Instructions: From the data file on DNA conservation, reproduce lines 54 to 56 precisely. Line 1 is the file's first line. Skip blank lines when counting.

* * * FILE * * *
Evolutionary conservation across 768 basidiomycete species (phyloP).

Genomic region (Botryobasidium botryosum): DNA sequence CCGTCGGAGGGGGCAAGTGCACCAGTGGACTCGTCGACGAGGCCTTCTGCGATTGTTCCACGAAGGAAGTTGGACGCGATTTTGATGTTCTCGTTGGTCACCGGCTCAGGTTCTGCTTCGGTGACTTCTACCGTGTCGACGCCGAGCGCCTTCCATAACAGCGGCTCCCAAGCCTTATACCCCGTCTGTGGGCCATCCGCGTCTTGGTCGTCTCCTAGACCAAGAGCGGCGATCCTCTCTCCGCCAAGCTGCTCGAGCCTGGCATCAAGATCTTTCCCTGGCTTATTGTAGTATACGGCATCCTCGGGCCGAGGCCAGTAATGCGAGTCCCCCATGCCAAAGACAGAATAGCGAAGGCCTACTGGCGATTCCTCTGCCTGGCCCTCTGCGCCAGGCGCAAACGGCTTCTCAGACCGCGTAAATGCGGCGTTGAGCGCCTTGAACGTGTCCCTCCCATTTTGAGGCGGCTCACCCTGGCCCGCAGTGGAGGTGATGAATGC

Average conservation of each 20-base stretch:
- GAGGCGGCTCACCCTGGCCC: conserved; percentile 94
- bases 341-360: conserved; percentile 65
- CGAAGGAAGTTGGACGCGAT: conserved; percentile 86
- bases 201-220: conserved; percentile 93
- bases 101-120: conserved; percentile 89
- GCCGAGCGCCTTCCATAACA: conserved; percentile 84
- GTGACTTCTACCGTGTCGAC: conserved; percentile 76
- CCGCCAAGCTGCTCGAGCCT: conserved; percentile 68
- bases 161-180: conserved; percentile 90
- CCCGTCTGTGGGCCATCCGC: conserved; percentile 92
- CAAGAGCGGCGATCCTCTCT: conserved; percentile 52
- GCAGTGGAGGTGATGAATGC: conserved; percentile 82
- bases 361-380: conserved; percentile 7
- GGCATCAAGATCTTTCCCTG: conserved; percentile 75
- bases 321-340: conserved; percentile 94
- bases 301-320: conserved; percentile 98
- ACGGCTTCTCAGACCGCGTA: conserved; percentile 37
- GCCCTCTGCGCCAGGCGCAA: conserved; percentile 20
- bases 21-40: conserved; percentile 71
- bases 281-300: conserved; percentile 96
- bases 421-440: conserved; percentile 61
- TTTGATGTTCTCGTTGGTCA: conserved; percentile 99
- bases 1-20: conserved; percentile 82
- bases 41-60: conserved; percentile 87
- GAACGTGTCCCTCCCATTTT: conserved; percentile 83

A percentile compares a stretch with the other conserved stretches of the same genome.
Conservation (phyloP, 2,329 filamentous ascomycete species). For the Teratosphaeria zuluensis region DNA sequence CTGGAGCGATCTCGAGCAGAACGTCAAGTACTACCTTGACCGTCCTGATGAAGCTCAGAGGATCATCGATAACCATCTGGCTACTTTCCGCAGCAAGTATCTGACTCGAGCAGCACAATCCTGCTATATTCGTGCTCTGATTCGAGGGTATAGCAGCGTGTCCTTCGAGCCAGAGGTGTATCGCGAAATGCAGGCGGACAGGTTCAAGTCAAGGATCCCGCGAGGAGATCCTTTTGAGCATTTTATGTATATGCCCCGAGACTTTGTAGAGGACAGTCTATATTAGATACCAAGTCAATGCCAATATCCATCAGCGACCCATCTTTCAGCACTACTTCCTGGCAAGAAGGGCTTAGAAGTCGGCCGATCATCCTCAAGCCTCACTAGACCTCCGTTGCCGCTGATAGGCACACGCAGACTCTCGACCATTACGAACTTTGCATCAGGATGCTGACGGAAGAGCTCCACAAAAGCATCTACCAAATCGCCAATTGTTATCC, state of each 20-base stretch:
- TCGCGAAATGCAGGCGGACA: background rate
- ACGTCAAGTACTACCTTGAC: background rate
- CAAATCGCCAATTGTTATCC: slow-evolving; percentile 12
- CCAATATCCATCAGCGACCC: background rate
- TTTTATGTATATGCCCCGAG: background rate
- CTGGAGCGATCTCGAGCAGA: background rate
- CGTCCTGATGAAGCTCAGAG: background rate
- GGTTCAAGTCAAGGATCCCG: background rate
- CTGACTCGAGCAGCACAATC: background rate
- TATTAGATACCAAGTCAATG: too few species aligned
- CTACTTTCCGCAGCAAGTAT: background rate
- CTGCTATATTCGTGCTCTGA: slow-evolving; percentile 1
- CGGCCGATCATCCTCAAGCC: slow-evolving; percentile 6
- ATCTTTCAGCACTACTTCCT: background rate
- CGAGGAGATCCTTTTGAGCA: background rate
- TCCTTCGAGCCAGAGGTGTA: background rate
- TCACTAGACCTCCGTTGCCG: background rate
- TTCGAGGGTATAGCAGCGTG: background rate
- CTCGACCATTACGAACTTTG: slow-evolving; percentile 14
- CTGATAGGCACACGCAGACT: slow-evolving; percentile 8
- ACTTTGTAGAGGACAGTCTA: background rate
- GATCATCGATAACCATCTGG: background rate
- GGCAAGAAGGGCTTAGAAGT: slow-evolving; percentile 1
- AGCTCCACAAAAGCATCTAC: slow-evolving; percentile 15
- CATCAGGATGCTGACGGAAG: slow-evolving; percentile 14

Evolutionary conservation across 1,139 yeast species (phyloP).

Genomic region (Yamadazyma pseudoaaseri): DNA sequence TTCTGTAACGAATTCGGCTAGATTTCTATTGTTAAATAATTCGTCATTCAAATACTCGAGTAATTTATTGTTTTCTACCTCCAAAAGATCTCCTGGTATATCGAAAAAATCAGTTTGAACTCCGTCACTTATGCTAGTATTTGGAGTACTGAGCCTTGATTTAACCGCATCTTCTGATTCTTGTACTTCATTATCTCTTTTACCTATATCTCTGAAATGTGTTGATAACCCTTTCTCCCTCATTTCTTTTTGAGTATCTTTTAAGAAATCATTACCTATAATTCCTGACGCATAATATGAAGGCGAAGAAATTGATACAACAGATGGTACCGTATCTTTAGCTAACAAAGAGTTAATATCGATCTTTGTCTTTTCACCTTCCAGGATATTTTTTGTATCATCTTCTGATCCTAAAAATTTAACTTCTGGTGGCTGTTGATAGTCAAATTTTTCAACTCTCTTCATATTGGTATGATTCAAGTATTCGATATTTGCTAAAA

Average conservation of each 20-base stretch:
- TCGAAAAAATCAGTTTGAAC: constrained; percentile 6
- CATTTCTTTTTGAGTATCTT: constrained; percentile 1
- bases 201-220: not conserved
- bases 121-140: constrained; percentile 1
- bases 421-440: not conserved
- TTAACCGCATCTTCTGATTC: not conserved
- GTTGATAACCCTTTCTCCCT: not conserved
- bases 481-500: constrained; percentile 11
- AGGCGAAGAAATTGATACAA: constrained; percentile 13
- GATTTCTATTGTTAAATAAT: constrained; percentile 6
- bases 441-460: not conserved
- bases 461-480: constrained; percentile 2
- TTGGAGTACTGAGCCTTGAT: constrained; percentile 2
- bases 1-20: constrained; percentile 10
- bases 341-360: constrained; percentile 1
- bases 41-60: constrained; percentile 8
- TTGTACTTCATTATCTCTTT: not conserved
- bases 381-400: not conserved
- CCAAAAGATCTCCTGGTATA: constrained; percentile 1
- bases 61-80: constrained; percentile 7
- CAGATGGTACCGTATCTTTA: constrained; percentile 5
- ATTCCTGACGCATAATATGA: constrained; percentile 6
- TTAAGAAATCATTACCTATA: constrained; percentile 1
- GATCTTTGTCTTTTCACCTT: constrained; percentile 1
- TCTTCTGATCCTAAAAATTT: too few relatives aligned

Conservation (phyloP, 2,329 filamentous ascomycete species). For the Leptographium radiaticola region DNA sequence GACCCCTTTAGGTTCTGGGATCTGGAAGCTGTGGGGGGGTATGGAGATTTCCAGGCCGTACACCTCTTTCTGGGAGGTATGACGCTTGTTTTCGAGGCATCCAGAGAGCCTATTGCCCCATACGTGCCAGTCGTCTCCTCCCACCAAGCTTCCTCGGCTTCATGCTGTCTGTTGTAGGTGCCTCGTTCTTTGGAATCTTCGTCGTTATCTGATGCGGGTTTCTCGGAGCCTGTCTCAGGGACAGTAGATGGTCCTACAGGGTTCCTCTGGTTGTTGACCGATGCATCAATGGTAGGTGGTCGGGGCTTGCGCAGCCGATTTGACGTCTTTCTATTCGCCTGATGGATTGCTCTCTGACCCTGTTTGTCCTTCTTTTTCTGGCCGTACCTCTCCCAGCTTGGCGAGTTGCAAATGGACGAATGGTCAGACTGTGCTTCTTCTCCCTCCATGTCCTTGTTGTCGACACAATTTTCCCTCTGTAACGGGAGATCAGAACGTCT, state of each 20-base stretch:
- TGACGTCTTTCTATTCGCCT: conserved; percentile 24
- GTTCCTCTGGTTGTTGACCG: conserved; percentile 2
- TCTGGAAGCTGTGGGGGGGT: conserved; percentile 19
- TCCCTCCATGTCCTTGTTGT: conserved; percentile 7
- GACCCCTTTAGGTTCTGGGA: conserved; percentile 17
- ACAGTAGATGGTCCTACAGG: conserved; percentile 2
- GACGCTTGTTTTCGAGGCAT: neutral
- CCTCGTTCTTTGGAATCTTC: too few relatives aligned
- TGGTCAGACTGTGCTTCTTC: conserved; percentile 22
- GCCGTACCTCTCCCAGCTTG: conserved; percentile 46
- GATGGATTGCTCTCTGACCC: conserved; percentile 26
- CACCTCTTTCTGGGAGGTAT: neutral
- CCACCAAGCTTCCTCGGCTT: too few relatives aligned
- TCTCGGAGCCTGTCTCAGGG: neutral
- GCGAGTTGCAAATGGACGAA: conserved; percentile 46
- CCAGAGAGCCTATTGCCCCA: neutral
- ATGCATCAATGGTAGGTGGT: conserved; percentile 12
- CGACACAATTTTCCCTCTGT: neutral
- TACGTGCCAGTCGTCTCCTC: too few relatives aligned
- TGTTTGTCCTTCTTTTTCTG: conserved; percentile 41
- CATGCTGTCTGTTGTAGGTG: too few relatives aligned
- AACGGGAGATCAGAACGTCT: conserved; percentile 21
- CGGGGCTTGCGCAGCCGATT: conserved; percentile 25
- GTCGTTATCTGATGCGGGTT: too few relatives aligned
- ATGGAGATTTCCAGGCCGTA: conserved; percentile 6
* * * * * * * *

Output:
- AGCTCCACAAAAGCATCTAC: slow-evolving; percentile 15
- CATCAGGATGCTGACGGAAG: slow-evolving; percentile 14

Evolutionary conservation across 1,139 yeast species (phyloP).